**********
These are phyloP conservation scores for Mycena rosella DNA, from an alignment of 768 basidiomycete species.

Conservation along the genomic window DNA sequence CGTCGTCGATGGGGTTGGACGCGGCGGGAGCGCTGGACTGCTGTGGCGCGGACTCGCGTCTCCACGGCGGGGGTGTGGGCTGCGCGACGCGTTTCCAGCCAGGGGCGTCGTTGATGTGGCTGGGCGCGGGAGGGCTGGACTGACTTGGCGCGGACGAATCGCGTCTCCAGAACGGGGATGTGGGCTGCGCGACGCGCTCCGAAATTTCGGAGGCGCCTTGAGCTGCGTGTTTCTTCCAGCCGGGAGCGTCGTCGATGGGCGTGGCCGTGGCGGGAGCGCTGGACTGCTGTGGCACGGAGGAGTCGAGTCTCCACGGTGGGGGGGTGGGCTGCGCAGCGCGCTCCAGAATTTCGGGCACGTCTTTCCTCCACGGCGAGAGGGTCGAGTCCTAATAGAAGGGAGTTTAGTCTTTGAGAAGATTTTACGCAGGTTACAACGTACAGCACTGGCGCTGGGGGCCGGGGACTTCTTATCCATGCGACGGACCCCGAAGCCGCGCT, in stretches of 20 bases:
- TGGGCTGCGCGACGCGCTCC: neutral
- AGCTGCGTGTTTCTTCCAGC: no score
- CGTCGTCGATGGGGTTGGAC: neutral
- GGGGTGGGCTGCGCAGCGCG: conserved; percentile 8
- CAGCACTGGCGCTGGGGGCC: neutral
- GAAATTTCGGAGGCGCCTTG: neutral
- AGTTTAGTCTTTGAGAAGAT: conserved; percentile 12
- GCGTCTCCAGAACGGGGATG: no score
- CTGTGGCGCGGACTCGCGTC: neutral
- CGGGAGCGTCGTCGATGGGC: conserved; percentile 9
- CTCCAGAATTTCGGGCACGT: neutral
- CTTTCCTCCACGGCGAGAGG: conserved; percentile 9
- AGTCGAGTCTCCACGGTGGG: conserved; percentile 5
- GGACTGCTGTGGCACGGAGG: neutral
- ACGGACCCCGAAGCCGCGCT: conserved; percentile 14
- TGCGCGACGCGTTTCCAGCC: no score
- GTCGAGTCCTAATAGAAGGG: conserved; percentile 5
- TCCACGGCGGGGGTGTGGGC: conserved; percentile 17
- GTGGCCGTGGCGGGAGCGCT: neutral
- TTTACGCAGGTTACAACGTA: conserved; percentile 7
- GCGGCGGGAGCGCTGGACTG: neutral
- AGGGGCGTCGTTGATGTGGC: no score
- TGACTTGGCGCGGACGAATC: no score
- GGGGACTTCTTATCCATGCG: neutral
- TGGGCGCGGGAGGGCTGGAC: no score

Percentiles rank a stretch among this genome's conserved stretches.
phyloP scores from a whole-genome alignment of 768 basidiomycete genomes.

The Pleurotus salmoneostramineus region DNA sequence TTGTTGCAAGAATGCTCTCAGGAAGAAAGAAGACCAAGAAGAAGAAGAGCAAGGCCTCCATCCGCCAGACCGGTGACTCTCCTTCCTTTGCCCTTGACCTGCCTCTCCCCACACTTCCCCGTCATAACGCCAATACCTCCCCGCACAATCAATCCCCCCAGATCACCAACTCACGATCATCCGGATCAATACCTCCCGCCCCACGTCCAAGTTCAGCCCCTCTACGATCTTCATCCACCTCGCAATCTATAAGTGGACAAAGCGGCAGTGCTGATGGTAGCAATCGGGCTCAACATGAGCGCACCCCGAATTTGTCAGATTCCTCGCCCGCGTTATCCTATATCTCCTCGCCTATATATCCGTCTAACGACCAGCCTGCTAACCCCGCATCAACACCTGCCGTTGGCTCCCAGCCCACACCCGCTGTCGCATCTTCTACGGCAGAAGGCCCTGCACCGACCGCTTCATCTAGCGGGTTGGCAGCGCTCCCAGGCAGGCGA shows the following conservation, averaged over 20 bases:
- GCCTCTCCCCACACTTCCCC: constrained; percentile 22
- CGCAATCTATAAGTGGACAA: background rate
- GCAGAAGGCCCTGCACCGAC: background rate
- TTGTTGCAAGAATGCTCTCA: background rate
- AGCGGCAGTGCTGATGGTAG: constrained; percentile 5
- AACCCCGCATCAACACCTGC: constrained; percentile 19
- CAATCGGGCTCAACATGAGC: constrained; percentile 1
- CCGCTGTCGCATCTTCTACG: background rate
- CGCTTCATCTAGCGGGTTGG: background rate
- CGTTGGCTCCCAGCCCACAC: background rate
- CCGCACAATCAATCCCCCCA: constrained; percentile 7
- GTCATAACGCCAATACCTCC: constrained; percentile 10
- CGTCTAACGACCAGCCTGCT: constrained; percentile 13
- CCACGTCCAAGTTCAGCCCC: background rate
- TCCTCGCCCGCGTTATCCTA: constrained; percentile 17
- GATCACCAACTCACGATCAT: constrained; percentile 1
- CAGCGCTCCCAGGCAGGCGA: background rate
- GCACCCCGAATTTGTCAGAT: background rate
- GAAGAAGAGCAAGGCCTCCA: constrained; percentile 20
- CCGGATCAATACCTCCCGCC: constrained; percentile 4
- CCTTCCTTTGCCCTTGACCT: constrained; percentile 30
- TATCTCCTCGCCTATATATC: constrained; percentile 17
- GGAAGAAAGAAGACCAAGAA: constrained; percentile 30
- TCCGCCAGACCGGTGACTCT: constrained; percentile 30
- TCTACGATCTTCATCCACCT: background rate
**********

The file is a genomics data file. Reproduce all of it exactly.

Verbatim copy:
These are phyloP conservation scores for Mycena rosella DNA, from an alignment of 768 basidiomycete species.

Conservation along the genomic window DNA sequence CGTCGTCGATGGGGTTGGACGCGGCGGGAGCGCTGGACTGCTGTGGCGCGGACTCGCGTCTCCACGGCGGGGGTGTGGGCTGCGCGACGCGTTTCCAGCCAGGGGCGTCGTTGATGTGGCTGGGCGCGGGAGGGCTGGACTGACTTGGCGCGGACGAATCGCGTCTCCAGAACGGGGATGTGGGCTGCGCGACGCGCTCCGAAATTTCGGAGGCGCCTTGAGCTGCGTGTTTCTTCCAGCCGGGAGCGTCGTCGATGGGCGTGGCCGTGGCGGGAGCGCTGGACTGCTGTGGCACGGAGGAGTCGAGTCTCCACGGTGGGGGGGTGGGCTGCGCAGCGCGCTCCAGAATTTCGGGCACGTCTTTCCTCCACGGCGAGAGGGTCGAGTCCTAATAGAAGGGAGTTTAGTCTTTGAGAAGATTTTACGCAGGTTACAACGTACAGCACTGGCGCTGGGGGCCGGGGACTTCTTATCCATGCGACGGACCCCGAAGCCGCGCT, in stretches of 20 bases:
- TGGGCTGCGCGACGCGCTCC: neutral
- AGCTGCGTGTTTCTTCCAGC: no score
- CGTCGTCGATGGGGTTGGAC: neutral
- GGGGTGGGCTGCGCAGCGCG: conserved; percentile 8
- CAGCACTGGCGCTGGGGGCC: neutral
- GAAATTTCGGAGGCGCCTTG: neutral
- AGTTTAGTCTTTGAGAAGAT: conserved; percentile 12
- GCGTCTCCAGAACGGGGATG: no score
- CTGTGGCGCGGACTCGCGTC: neutral
- CGGGAGCGTCGTCGATGGGC: conserved; percentile 9
- CTCCAGAATTTCGGGCACGT: neutral
- CTTTCCTCCACGGCGAGAGG: conserved; percentile 9
- AGTCGAGTCTCCACGGTGGG: conserved; percentile 5
- GGACTGCTGTGGCACGGAGG: neutral
- ACGGACCCCGAAGCCGCGCT: conserved; percentile 14
- TGCGCGACGCGTTTCCAGCC: no score
- GTCGAGTCCTAATAGAAGGG: conserved; percentile 5
- TCCACGGCGGGGGTGTGGGC: conserved; percentile 17
- GTGGCCGTGGCGGGAGCGCT: neutral
- TTTACGCAGGTTACAACGTA: conserved; percentile 7
- GCGGCGGGAGCGCTGGACTG: neutral
- AGGGGCGTCGTTGATGTGGC: no score
- TGACTTGGCGCGGACGAATC: no score
- GGGGACTTCTTATCCATGCG: neutral
- TGGGCGCGGGAGGGCTGGAC: no score

Percentiles rank a stretch among this genome's conserved stretches.
phyloP scores from a whole-genome alignment of 768 basidiomycete genomes.

The Pleurotus salmoneostramineus region DNA sequence TTGTTGCAAGAATGCTCTCAGGAAGAAAGAAGACCAAGAAGAAGAAGAGCAAGGCCTCCATCCGCCAGACCGGTGACTCTCCTTCCTTTGCCCTTGACCTGCCTCTCCCCACACTTCCCCGTCATAACGCCAATACCTCCCCGCACAATCAATCCCCCCAGATCACCAACTCACGATCATCCGGATCAATACCTCCCGCCCCACGTCCAAGTTCAGCCCCTCTACGATCTTCATCCACCTCGCAATCTATAAGTGGACAAAGCGGCAGTGCTGATGGTAGCAATCGGGCTCAACATGAGCGCACCCCGAATTTGTCAGATTCCTCGCCCGCGTTATCCTATATCTCCTCGCCTATATATCCGTCTAACGACCAGCCTGCTAACCCCGCATCAACACCTGCCGTTGGCTCCCAGCCCACACCCGCTGTCGCATCTTCTACGGCAGAAGGCCCTGCACCGACCGCTTCATCTAGCGGGTTGGCAGCGCTCCCAGGCAGGCGA shows the following conservation, averaged over 20 bases:
- GCCTCTCCCCACACTTCCCC: constrained; percentile 22
- CGCAATCTATAAGTGGACAA: background rate
- GCAGAAGGCCCTGCACCGAC: background rate
- TTGTTGCAAGAATGCTCTCA: background rate
- AGCGGCAGTGCTGATGGTAG: constrained; percentile 5
- AACCCCGCATCAACACCTGC: constrained; percentile 19
- CAATCGGGCTCAACATGAGC: constrained; percentile 1
- CCGCTGTCGCATCTTCTACG: background rate
- CGCTTCATCTAGCGGGTTGG: background rate
- CGTTGGCTCCCAGCCCACAC: background rate
- CCGCACAATCAATCCCCCCA: constrained; percentile 7
- GTCATAACGCCAATACCTCC: constrained; percentile 10
- CGTCTAACGACCAGCCTGCT: constrained; percentile 13
- CCACGTCCAAGTTCAGCCCC: background rate
- TCCTCGCCCGCGTTATCCTA: constrained; percentile 17
- GATCACCAACTCACGATCAT: constrained; percentile 1
- CAGCGCTCCCAGGCAGGCGA: background rate
- GCACCCCGAATTTGTCAGAT: background rate
- GAAGAAGAGCAAGGCCTCCA: constrained; percentile 20
- CCGGATCAATACCTCCCGCC: constrained; percentile 4
- CCTTCCTTTGCCCTTGACCT: constrained; percentile 30
- TATCTCCTCGCCTATATATC: constrained; percentile 17
- GGAAGAAAGAAGACCAAGAA: constrained; percentile 30
- TCCGCCAGACCGGTGACTCT: constrained; percentile 30
- TCTACGATCTTCATCCACCT: background rate